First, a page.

What Can Go Wrong with a Food Processor?

Because they can do more, food processors may require more repair than other small kitchen appliances. Even so, there are many similarities. The electrical cord, motor, motor fuse, and switches may fail. The blade can become dirty or damaged. The gear or drive belt can become worn or broken. Seals can fail. One of the most common problems is a belt that needs adjusting or replacing.

Fix-It Tip

Every time you wash a food processor’s bowl and blades, take time to inspect them for obvious cracks or damage.

How Can I Identify a Food Processor Problem?

Food Processor Repair

Direct-drive food processors have the blade above the motor.

  • If the food processor won’t run at all, be sure power is on at the outlet and check the electrical cord. Check the motor and the fuse.
  • If the unit runs intermittently, check the wire connections and repair any that are faulty. Also check the motor and, on belt-drive models, check the belt for condition and correct tension. Replace or adjust as needed.
  • If the unit doesn’t run at some speeds, check the multi-speed switch and the wire connections using a multimeter.
  • If the motor turns, but the blades don’t, clean and lubricate the blade and repair or replace if damaged. On direct-drive models, check gears for wear and replace if worn or broken. On belt-drive models, check the drive belt and replace it if it is broken, or adjust tension if needed.
  • If the bowl leaks, make sure the bowl is tightened onto the base; check the seal and replace it if it is damaged.

Fix-It Tip

About once a year, apply a small amount of white lubricant paste (available in tubes) on gears, bearings, or other moving parts to reduce friction. Make sure the lubricant doesn’t touch or rub off on electrical components, where it can conduct electricity.

What Do I Need for Food Processor Repair?

Motors, drives, gears, and belts should be replaced with parts from the manufacturer or an authorized aftermarket supplier. Common tools for disassembling and repairing food processors include these:

  • Screwdrivers
  • Pliers
  • Wrenches
  • Lubricant
  • Multimeter

What Are the Steps to Food Processor Repair?

Disassemble a food processor:

  1. Remove the control knob and remove any screws that hold the body together.
  2. Remove plugs as needed to disconnect the circuit board from the electrical source. Remove other components that restrict access to the internal parts.
  3. Turn the processor upside down and remove the base. In some cases you’ll first need to pry off some feet.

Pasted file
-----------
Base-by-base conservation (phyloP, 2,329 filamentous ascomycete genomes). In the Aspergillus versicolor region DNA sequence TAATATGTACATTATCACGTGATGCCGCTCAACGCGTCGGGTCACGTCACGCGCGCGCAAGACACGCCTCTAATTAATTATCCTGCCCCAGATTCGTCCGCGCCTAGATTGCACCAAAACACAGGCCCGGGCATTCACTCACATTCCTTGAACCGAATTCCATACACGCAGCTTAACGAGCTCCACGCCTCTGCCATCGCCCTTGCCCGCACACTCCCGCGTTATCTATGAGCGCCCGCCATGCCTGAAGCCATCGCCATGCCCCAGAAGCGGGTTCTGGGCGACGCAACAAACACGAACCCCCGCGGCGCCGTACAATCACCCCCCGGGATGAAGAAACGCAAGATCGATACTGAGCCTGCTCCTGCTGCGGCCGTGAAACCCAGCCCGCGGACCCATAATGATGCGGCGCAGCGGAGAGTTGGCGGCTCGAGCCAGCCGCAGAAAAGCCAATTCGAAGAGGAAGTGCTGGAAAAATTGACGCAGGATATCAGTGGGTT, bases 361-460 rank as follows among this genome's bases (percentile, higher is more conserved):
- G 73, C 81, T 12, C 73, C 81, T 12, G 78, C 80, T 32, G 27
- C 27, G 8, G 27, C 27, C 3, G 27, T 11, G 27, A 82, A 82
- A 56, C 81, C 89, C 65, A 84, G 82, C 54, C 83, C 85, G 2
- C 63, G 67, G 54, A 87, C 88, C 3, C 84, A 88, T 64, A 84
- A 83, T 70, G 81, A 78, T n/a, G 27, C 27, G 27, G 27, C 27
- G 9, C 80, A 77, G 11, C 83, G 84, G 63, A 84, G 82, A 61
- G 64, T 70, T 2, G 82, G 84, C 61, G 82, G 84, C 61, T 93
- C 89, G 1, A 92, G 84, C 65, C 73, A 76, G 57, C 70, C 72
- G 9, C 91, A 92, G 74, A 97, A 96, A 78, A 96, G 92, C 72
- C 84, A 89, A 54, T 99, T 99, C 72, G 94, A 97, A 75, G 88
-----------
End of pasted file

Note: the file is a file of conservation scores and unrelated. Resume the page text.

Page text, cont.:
4. Remove the drive belt and/or the drive gear.
  5. Remove the motor. Typically, this means disconnecting the cord and removing any motor mounting screws.

Service a food processor gear:

  1. Remove the processor’s housing and components as needed to access the gears (see motor).
  2. Clean the gears with a toothbrush and inspect them for wear or damage.
  3. Replace any damaged gears. If the gears are in good condition, lubricate them and reassemble.

Adjust or replace a food processor drive belt:

  1. Remove the housing as needed to access the drive belt.
  2. Move the drive belt by hand to determine if the belt is too loose or too snug.
  3. Loosen the adjustment wheel setscrew or nut and adjust the belt tension as needed.
  4. If necessary, replace the belt with one of the exact same dimensions.
  5. Make sure the adjustment screw or nut is tightened so it does not work loose.

Service a food processor drive shaft:

  1. Disassemble the unit to expose the drive shaft.
  2. Turn the drive shaft by hand; if it turns easily, it is probably worn and requires replacement.
  3. Remove the drive shaft following instructions in the owner’s manual. Some units pry off while others are held in place with standard fasteners.
  4. Inspect the old drive shaft for the cause of the problem. Repair or replace as needed.
Kitchen Aid 7 Cup Food Processor Repair (Won't Turn On)

Restoring a food processor to service

The blades of a food processor fit onto a shaft that is turned by an assembly of pulleys, gears and a toothed belt. To protect the user from injury, a safety switch allows the blades to rotate only when the bowl is properly seated over the base and the bowl cover is locked in place.
To repair a food processor, take off the bottom of the housing and remove the motor cover. Test the electric cord, the safety switch and the on/off switch for continuity; if they do not show continuity, replace them. Inspect the motor for damaged or burned windings; if you find any, replace the motor. If the motor runs but the shaft does not turn, look for a stripped reduction gear or a broken pulley belt. To replace the belt, slip a new one around the pulleys. Replace a stripped gear as shown below.

Replacing a food-processor gear. 

With the bottom of the housing and the motor cover removed, slip off the pulley belt. To replace the small reduction gear on the motor shaft, immobilize the shaft by inserting a screwdriver between two blades of the fan on the base of the motor; unscrew the gear with your fingers, and screw on a new gear. To replace the large reduction gear on the motor cover, slip the broken one off and replace it with the new one.

Processor repair food